On a recent Saturday, about a week before the official start of Clearwater’s election season, two candidates running for the open mayor’s seat met for coffee. It didn’t go all that well.
City Council member Kathleen Beckman invited Bruce Rector, general counsel for a sports facilities management firm, to a Sand Key restaurant with a pitch to keep their campaigns clean.
“My suggestion to him was that we keep this race about city issues, we keep it positive and that we would agree to call out any blatant lies that any PACs or other people might say about us,” she said.
Rector’s response, Beckman said, “was not a resounding ‘yes.’” The meeting lasted less than 20 minutes.
“If something is extreme, if something is outrageous, I’ll call that out,” Rector said. “That said, I’m not going to call out everything that someone that supports me says that she doesn’t like.”
As Clearwater’s campaign season began on Thursday — the first day candidates could file paperwork to begin raising money for the March 19 election — the mayoral race is shaping up as the focus of what could be another high-stakes election for Tampa Bay’s third-largest city. So far, it pits a first-term council member who has led the charge on environmental and neighborhood advocacy with a candidate touting his business experience.
As of Friday afternoon, three candidates had filed to run for council Seat 3, which Beckman is vacating to run for mayor. Two candidates filed to run against council member Mark Bunker in his bid for a second term in Seat 2.
All council seats are elected at-large. And although the races are nonpartisan, early endorsements indicate the tone. The 15 initial endorsements that Rector, 59, released are all Republicans, from U.S. Rep. Anna Paulina Luna to Pinellas County Commissioner Chris Latvala and Clearwater Mayor Brian Aungst Sr., who is not running in March.
Beckman, 59, hasn’t released her endorsements yet, but was backed in her first campaign by a slew of Democratic leaders.
Clearwater has a city manager form of government in which an appointed administrator runs the day-to-day operations. The mayor has no more power than the other four council members, but the mayor leads meetings, represents the city in regional events and can set the tone on the dais.
Beckman said she decided to run for mayor instead of a second council term in order to “impact collaboration and build consensus.” She said she has accomplished what she promised for her first term: advocating for neighborhoods and affordable housing and promoting environmental sustainability and transportation while also prioritizing financial savings.
She said a priority as mayor would be fiscal responsibility as major decisions are imminent, like a new stadium deal with the Philadelphia Phillies and potential wage increases for city workers after a pay study is completed next year.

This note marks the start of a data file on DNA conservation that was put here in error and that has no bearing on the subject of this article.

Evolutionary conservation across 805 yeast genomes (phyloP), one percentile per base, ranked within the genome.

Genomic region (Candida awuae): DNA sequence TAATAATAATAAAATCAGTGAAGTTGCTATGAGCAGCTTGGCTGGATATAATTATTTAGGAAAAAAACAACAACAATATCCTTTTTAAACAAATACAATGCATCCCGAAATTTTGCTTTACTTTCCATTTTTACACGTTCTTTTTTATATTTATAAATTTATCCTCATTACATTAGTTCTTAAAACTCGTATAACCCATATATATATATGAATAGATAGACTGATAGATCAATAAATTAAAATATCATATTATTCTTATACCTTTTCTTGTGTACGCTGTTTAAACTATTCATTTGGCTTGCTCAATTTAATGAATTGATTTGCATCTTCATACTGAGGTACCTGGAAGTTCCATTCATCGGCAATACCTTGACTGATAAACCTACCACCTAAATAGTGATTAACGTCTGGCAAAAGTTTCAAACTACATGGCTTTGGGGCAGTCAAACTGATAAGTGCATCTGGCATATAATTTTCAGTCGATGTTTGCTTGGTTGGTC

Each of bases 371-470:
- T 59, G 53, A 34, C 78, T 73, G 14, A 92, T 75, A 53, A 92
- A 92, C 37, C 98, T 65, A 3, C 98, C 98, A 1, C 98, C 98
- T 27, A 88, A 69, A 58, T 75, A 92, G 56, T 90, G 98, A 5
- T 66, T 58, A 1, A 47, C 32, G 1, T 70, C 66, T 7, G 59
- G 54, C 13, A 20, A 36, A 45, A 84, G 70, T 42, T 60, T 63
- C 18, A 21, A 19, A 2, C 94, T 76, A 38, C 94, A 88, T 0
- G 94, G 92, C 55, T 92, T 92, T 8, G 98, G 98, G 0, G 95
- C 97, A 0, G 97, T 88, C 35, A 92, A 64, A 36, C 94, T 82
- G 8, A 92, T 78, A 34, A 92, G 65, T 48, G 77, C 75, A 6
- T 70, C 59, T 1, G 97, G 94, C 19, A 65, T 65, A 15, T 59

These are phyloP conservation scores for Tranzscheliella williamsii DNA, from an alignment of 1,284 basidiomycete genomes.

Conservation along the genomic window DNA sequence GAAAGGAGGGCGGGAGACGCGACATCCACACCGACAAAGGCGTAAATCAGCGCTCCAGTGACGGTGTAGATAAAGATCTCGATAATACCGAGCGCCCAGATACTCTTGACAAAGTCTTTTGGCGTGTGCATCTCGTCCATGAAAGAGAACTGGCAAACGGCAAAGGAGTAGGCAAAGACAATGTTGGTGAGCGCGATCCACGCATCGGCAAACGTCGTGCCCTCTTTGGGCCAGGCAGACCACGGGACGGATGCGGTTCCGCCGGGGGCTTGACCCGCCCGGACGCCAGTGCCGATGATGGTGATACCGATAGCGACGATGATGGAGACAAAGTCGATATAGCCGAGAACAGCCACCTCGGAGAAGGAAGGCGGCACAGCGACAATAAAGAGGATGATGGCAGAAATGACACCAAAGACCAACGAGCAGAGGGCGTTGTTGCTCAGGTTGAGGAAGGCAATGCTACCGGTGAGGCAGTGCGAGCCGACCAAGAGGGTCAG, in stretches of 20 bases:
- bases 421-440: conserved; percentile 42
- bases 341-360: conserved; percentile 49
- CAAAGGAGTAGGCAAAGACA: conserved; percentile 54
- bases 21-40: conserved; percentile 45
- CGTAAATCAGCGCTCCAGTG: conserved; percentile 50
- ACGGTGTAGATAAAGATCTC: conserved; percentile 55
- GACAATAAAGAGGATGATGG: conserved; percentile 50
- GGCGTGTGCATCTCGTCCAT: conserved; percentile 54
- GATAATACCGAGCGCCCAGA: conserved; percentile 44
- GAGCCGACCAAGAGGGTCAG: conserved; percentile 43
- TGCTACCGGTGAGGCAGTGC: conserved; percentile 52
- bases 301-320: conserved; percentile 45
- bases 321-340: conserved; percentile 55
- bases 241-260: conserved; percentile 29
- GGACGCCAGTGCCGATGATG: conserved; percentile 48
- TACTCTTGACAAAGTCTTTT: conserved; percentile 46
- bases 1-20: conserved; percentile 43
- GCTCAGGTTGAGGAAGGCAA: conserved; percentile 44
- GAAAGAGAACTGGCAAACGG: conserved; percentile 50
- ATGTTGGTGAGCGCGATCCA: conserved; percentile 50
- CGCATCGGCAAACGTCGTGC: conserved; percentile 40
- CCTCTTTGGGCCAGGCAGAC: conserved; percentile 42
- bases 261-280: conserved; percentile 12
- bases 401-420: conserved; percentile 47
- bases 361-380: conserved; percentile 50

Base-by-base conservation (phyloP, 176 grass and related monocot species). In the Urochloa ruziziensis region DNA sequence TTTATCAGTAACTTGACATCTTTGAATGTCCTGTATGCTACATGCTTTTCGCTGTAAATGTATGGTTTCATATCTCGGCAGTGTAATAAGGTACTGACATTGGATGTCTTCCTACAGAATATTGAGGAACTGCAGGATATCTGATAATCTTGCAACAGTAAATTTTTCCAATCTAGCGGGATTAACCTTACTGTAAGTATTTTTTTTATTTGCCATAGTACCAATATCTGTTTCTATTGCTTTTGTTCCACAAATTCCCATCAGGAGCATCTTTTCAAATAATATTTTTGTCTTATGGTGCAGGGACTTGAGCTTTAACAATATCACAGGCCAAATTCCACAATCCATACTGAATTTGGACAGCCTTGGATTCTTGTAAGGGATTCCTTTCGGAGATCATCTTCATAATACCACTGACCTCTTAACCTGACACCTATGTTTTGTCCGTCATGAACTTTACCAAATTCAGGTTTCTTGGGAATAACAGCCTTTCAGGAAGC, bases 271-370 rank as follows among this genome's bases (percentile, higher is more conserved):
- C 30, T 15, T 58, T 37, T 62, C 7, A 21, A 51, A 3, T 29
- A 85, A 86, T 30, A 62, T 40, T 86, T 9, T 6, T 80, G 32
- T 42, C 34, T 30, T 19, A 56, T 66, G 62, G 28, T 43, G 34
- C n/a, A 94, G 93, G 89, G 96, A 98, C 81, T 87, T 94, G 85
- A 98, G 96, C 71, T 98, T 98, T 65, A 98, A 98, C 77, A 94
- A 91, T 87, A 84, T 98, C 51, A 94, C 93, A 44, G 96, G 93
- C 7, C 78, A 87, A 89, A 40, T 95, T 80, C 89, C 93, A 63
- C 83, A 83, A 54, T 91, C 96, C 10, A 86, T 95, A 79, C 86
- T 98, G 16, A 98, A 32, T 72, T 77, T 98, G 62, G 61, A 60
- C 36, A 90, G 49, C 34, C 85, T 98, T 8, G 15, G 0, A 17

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“I have been and will continue to be laser focused on saving the city and residents money,” Beckman said. “It is critical to have a mayor that will always be focused on lowering costs.”
Rector first ran for council in 2020 but lost the five-way race for Seat 2 to Bunker. He said he decided to run for mayor because he wants to make “good things happen” for a city he said is often misunderstood.
“I want to unite people,” Rector said. “I don’t think we advocate for ourselves enough or promote ourselves enough, and I think we let ourselves as a city be perceived as a divided community.”
Asked about his priorities, Rector said he wants to focus on the basics, like streets and roads. He wants to be conservative on spending because “we’re going to need every penny of our reserves” in the event of a disaster, like a hurricane.
Rector said he will bring his business experience to advocating for the city on a regional level. He works as general counsel for Clearwater-based The Sports Facilities Cos., which helps communities plan, develop and operate sports venues.
In his first council term, Bunker, 67, has been the most vocal critic of the Church of Scientology and its connection to companies that have bought dozens of downtown properties since 2017, keeping most of them vacant. He will be challenged by Lealman Special Fire Control Capt. Ryan Cotton, 35, who is the son-in-law of City Council member David Allbritton.
Also in the race for Bunker’s seat is Michael Mastruserio, who works for the marketing firm ProForma. Mastruserio, 69, said speaking out about Scientology’s holding of vast tracts of downtown real estate will be a priority of his campaign, but that is not why he chose to challenge Bunker. If he ran for Seat 3, being vacated by Beckman, his name, he said, would look too similar on the ballot to Michael Mannino, a candidate in that race.
Mannino, 45, owner of the athletic event company Xanadu Race Management, first ran for council in 2020 but lost the five-way race against Bunker. In a statement, Mannino said he will focus on bringing stable leadership, strong services and fiscal responsibility to city government.
Also running for Seat 3 are freelance journalist Jared Leone, 41, and Javante Scott, 22, a neighborhoods coordinator for the city. Leone, chairperson of Clearwater’s Environmental Advisory Board, said he wants to focus on uniting the city, strengthening neighborhoods and environmental policy.
Scott said his priorities are housing, youth opportunities, economic development, environment, infrastructure and employment.
“I believe that Clearwater ought to be a place where all of its residents feel welcome and wanted, with a government that does everything it can to ensure that we remove all barriers that hinder us from creating a greater quality of life for our residents,” Scott said.